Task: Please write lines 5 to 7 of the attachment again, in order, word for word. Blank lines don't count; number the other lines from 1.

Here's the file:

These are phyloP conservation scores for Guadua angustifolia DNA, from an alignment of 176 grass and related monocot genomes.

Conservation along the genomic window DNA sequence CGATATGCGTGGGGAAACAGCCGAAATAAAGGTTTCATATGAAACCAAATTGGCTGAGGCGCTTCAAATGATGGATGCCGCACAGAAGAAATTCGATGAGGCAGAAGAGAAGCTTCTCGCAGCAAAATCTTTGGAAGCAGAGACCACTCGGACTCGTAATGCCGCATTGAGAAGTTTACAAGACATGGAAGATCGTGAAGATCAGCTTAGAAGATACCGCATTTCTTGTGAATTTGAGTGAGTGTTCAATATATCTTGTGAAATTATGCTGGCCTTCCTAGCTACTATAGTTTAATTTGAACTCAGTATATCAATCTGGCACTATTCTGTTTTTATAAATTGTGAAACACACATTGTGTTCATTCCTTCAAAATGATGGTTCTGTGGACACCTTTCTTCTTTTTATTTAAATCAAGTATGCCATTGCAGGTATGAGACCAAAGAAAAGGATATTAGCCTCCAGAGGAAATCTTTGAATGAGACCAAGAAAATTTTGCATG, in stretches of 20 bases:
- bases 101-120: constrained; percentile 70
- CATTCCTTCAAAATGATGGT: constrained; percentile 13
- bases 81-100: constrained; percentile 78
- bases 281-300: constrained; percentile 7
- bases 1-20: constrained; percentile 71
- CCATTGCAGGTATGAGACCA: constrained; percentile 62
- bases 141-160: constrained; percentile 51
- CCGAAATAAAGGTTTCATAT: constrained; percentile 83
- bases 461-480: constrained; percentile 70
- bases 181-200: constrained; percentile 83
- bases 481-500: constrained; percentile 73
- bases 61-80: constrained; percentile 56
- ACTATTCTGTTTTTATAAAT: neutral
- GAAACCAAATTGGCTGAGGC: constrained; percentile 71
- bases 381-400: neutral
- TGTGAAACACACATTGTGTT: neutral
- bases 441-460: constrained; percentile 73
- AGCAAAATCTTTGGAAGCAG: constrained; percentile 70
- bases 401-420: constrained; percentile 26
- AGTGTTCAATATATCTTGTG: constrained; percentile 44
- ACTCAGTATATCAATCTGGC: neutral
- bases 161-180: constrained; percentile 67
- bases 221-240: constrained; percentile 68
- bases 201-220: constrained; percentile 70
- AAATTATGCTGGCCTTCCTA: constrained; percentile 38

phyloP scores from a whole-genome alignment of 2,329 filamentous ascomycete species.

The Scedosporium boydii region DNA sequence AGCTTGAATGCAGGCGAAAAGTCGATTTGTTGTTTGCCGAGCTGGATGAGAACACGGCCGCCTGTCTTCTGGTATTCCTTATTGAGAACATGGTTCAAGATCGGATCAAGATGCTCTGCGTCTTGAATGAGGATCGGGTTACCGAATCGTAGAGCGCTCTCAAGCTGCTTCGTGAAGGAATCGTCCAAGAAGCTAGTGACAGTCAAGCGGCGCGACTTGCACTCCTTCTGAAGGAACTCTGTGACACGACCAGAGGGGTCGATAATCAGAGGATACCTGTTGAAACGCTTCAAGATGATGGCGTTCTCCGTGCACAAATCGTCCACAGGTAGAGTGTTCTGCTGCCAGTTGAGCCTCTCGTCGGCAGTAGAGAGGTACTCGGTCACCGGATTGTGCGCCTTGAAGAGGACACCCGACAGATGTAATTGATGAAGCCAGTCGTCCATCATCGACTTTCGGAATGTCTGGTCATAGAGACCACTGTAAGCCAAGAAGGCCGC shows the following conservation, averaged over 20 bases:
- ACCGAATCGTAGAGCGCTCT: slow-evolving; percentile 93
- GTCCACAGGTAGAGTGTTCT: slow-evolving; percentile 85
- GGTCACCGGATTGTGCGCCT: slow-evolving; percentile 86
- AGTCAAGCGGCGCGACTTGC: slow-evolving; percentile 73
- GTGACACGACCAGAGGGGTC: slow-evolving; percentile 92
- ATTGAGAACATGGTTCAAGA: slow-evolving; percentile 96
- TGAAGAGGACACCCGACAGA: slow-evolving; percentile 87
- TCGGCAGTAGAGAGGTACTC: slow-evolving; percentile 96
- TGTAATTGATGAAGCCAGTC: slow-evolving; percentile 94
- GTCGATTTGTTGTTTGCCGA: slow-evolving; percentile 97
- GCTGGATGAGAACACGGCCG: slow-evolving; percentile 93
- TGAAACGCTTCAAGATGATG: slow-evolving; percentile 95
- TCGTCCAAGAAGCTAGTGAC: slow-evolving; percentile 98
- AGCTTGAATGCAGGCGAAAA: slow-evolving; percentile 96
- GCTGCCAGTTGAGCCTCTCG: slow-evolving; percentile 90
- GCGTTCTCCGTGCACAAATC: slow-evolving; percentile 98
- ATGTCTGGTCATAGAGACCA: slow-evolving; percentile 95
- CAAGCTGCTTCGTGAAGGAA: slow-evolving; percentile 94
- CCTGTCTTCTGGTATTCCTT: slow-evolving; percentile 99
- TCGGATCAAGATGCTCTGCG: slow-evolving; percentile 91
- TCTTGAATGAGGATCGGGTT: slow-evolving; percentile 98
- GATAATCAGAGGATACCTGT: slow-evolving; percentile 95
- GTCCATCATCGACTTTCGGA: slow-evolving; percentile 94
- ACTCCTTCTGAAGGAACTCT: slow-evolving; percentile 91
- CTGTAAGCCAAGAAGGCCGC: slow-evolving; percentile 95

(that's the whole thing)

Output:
- bases 81-100: constrained; percentile 78
- bases 281-300: constrained; percentile 7
- bases 1-20: constrained; percentile 71